At the hearing on White's motion to reconsider conducted on February 5, 1980, plaintiff's counsel informed the district court that the motion was timely. 6 White's counsel specifically asked the district court whether the motion to reconsider tolled the time for appeal, and the district court assured defendant that the motion tolled the appeal time until it disposed of the motion. The district court denied the motion for reconsideration on March 20, 1980. White filed notice of appeal on April 21, 1980, within the assumedly new limitation period. 7 Defendant White should not be penalized for relying on the district court assurance that notice of appeal filed within thirty days of its disposition of the motion to reconsider would be timely.


White claims that the Illinois statute of limitations bars this suit. The statute provides that "(a)ctions for damages for an injury to the person ... shall be commenced within two years next after the cause of action accrued." Ill.Rev.Stat. ch. 83, § 15. White contends that Needham's cause of action accrued when she learned of her injury. Because Needham learned of her injury on March 1, 1974, when her doctor informed her that she had vaginal cancer, White argues that this suit filed on March 22, 1976, was commenced after the two-year limit.

White raises this novel interpretation of the Illinois statute of limitations for the first time in this Court. White agreed below that Needham's cause of action accrued when she learned of her injury and knew or should have known that the dienestrol caused her cancer. SOL at 433, 456. 8 The trial court so instructed the jury without objection from defendant. SOL at 537. Having failed to object at trial, White has waived any argument on appeal. Fed.R.Civ.P. 51; see United States v. White, 607 F.2d 203, 205 (7th Cir. 1979); Faulisi v. Daggett, 527 F.2d 305, 310 (7th Cir. 1975). See also Hoffman v. Sterling Drug, Inc., 485 F.2d 132, 138-39 (3d Cir. 1973).

Moreover, the trial court's instruction accurately states Illinois law. The Illinois Supreme Court, in interpreting the applicable statute of limitation provision, held that a cause of action accrues when the plaintiff knows or should know of the injury and the defendant's error. Rozny v. Marnul, 43 Ill.2d 54, 69, 250 N.E.2d 656, 666 (1969). See also Anderson v. Wagner, 79 Ill.2d 295, 312, 37 Ill.Dec. 558, 562-565, 402 N.E.2d 560, 564-67 (1979). In a case like Needham's where the plaintiff's injury is a disease,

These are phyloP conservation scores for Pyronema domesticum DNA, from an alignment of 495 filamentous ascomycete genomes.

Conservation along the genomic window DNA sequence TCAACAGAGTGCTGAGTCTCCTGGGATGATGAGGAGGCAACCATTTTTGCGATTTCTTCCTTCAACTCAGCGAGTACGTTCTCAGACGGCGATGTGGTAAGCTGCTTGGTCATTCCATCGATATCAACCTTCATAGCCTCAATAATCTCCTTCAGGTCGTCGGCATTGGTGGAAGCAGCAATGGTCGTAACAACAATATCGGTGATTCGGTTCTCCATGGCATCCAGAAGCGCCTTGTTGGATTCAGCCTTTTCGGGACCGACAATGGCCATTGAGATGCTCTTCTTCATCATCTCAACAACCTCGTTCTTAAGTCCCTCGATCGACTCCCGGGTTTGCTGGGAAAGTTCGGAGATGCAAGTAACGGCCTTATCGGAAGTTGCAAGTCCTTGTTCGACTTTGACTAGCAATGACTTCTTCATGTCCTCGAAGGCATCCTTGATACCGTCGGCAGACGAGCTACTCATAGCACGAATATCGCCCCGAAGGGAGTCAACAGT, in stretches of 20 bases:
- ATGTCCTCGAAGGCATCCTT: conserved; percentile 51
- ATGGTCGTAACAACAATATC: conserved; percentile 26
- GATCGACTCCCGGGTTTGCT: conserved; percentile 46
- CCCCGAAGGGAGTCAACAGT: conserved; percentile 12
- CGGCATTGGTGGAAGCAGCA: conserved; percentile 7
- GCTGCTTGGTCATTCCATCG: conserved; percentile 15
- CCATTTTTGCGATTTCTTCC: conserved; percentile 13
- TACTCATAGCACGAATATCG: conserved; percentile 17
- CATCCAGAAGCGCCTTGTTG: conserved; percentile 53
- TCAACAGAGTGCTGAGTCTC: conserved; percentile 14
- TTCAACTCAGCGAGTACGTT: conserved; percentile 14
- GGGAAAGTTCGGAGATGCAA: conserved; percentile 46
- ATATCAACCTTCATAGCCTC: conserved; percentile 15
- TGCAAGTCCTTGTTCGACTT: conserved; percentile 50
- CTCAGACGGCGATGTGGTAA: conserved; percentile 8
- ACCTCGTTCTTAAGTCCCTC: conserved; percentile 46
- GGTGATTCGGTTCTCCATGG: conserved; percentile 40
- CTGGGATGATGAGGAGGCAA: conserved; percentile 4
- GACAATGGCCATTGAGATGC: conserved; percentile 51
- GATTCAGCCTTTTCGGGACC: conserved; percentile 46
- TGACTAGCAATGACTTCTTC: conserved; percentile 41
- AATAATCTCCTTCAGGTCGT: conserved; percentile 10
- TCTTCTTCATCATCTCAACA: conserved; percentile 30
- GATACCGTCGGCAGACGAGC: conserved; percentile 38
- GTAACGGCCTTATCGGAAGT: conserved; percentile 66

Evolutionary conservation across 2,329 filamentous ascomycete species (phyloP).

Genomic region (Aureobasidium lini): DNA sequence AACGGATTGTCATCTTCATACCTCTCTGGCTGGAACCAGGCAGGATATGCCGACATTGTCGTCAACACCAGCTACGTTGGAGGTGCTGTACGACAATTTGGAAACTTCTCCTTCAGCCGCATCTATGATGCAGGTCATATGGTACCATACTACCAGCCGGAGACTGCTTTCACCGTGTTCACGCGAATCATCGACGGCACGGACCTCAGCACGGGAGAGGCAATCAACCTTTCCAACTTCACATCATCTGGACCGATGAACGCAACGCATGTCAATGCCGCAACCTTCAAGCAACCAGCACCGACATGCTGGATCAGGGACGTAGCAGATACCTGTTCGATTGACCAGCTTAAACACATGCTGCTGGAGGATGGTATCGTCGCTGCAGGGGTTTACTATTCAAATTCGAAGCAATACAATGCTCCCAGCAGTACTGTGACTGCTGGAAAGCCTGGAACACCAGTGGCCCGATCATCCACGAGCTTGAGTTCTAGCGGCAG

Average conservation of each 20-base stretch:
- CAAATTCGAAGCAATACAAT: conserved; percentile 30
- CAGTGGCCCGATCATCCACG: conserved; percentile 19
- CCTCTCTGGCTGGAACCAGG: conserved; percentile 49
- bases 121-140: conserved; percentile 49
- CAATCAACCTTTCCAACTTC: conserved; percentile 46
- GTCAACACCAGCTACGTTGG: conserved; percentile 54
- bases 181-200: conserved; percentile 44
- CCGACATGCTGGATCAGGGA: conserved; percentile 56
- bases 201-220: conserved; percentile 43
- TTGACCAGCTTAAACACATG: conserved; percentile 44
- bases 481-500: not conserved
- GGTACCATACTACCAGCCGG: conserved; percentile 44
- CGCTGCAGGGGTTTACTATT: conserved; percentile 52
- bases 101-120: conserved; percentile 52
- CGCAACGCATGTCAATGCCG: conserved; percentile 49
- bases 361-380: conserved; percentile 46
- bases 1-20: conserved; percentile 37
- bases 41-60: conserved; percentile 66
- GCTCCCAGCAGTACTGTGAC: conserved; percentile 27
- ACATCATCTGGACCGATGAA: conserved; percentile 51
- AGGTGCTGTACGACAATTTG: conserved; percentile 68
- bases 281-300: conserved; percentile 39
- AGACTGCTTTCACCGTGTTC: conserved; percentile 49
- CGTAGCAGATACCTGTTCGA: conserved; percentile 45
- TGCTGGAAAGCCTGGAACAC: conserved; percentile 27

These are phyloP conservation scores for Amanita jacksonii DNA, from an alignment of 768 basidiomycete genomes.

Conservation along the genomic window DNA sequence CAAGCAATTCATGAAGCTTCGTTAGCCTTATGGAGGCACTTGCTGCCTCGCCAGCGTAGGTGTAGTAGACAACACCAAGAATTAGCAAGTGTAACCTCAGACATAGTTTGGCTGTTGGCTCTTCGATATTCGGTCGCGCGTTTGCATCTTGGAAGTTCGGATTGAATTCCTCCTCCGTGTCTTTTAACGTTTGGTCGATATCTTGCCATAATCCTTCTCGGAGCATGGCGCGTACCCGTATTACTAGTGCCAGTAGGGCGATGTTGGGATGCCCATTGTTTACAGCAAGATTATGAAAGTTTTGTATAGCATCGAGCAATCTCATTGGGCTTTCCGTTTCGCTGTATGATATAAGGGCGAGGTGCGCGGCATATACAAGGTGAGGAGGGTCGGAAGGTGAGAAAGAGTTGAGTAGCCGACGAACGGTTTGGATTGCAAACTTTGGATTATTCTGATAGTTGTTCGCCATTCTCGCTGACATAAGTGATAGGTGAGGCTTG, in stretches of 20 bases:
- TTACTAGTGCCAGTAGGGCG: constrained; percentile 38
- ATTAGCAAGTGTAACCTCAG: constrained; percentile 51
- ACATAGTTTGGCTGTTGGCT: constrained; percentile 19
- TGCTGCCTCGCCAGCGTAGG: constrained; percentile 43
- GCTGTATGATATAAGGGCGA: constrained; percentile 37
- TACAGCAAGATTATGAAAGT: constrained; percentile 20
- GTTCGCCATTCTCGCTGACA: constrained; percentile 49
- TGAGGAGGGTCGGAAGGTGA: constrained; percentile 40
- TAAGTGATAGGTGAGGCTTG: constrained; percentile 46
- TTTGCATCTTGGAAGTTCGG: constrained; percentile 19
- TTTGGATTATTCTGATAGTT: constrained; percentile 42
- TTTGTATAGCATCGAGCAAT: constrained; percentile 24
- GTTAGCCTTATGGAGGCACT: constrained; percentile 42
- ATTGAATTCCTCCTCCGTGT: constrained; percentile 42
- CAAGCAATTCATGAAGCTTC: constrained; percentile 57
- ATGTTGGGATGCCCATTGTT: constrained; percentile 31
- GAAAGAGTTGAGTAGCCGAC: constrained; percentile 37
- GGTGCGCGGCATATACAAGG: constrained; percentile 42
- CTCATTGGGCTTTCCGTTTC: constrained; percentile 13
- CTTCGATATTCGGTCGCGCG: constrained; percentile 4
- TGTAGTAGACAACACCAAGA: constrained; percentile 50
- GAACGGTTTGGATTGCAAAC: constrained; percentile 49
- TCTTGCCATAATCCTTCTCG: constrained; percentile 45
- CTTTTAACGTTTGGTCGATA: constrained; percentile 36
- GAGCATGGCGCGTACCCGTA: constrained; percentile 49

the limitations period does not commence when the plaintiff learns of his injury, but only after the plaintiff "knows or has reason to know that he or she has a physical problem and also that someone is or may be responsible for it."

Witherell v. Weimer, 77 Ill.App.3d 582, 587, 33 Ill.Dec. 43, 52, 396 N.E.2d 268, 272 (1979) (emphasis in original) (citations omitted). See also Nolan v. Johns-Manville Asbestos & Magnesia, 74 Ill.App.3d 778, 30 Ill.Dec. 307, 392 N.E.2d 1352 (1979), and cases cited therein. Thus, the instruction given in this case was proper.


White claims that the jury finding that Needham did not know of the connection between her injury and the dienestrol her mother took before March 22, 1974, is not supported by the record. We disagree.

Needham testified that she first learned of the possible connection between her injury and the dienestrol in May 1974. SOL at 297. Her mother testified that neither she nor plaintiff knew of the relationship between the cancer and the dienestrol before May 1974. SOL at 261. The only evidence tending to prove that Needham knew or should have known of the connection between her injury and dienestrol before March 22, 1974, was the testimony of her father and her gynecologist, Dr. Jerome Warren. Needham's father testified that he knew of the connection between Needham's injury and the dienestrol on March 1, 1974, but that he did not discuss the possible connection with his daughter before March 22, 1974. SOL at 132, 143 & 188. Dr. Warren testified that he discussed the connection between the cancer and dienestrol with plaintiff and her mother at a meeting on March 2, 1974. SOL at 84. Plaintiff and her mother, however, testified that no meeting occurred on March 2, 1974, and Dennis Rauen testified that he was with Needham all day March 2, 1974. SOL at 230, 284, 395-99.

The jury's function is to resolve the conflicts in the testimony and weigh the credibility of the witnesses. Legally sufficient evidence in the record supports the jury's resolution of the conflicts in favor of the plaintiff, and we affirm its finding that this suit is not time-barred.